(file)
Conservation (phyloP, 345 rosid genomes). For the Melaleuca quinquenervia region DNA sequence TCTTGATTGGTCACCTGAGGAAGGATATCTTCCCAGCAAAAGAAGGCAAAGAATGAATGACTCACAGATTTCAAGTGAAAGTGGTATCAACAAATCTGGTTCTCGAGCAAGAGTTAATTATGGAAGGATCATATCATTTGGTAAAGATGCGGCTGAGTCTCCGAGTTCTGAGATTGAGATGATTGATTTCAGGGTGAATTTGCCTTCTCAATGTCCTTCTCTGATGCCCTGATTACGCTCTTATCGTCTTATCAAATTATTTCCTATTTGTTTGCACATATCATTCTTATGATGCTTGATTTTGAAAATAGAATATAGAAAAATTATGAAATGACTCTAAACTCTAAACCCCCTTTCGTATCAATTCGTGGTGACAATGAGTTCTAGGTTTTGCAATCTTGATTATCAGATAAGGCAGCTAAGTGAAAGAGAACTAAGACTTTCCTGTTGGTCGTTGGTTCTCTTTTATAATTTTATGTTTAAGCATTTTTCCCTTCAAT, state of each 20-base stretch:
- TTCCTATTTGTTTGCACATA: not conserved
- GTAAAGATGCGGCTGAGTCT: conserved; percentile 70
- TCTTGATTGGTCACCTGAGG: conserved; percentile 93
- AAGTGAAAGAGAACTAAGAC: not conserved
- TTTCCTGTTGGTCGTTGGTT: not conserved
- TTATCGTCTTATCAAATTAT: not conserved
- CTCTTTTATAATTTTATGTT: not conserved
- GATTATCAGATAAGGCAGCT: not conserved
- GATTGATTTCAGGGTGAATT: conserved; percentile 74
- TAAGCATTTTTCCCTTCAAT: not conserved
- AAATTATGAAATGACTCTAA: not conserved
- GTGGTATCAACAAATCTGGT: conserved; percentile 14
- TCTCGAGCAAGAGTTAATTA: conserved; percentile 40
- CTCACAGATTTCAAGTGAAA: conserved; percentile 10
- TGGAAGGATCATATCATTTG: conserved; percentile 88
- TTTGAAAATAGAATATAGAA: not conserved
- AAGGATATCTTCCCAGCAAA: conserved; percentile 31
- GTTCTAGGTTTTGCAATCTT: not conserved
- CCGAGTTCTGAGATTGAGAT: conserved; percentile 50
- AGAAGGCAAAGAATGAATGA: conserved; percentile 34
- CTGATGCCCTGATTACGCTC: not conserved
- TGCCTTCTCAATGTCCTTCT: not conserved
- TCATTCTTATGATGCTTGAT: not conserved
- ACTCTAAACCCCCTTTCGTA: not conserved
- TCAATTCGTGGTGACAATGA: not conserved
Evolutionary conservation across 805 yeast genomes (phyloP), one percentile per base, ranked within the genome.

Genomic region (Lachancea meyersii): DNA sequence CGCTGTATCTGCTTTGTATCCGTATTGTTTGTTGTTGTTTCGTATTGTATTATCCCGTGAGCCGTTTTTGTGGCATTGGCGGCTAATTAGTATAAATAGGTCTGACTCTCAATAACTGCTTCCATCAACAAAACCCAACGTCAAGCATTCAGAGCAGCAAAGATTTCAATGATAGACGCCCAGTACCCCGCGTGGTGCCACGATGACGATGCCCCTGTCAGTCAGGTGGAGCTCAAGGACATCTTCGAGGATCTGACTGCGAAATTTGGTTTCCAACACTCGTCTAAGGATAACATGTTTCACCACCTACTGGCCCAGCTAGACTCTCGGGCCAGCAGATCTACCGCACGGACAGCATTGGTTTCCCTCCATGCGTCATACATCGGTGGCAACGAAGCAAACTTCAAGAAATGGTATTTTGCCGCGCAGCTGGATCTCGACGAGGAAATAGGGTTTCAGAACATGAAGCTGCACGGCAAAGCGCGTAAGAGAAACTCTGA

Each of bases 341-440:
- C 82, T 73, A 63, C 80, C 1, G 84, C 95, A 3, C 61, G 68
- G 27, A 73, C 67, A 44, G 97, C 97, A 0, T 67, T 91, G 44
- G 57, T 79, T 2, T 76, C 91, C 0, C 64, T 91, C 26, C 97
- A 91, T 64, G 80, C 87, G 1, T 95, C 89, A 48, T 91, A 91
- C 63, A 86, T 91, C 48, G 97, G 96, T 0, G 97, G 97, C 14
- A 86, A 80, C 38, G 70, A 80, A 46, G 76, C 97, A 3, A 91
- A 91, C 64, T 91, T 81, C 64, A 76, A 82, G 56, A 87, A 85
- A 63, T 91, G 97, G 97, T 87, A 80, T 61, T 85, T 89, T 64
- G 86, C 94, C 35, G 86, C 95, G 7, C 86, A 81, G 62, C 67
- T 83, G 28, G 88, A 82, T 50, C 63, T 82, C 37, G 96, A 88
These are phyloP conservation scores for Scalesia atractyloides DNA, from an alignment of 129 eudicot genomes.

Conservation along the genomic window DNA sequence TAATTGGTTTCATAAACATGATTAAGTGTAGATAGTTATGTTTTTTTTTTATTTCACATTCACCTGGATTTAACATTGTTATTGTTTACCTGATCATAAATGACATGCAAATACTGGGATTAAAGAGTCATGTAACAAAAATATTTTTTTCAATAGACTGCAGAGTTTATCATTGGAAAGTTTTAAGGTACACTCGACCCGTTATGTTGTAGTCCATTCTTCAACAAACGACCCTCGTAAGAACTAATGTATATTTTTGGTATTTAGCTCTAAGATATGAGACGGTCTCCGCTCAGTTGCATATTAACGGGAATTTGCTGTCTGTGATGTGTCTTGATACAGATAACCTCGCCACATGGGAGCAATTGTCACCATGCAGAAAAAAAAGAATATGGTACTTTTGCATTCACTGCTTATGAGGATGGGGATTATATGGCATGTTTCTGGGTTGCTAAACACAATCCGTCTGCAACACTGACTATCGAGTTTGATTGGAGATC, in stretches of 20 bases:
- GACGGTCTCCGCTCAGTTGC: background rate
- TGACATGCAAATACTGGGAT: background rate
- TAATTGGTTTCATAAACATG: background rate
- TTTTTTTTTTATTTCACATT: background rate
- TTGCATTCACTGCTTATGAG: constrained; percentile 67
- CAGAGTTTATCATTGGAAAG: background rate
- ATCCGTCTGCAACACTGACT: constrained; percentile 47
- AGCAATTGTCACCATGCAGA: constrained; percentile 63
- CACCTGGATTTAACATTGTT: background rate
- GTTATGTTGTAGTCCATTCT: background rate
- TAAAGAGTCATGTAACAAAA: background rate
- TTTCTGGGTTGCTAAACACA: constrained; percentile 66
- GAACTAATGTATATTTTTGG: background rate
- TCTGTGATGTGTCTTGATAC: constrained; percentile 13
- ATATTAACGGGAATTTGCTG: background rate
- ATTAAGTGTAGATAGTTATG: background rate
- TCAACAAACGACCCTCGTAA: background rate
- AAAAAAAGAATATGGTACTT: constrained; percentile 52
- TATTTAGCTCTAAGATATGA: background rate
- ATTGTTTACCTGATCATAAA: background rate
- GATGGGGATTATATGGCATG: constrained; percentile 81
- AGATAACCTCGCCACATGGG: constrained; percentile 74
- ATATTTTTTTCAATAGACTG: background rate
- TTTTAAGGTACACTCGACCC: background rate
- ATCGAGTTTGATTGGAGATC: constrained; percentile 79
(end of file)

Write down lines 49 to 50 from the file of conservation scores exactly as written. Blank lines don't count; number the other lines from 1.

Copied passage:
- AGCAATTGTCACCATGCAGA: constrained; percentile 63
- CACCTGGATTTAACATTGTT: background rate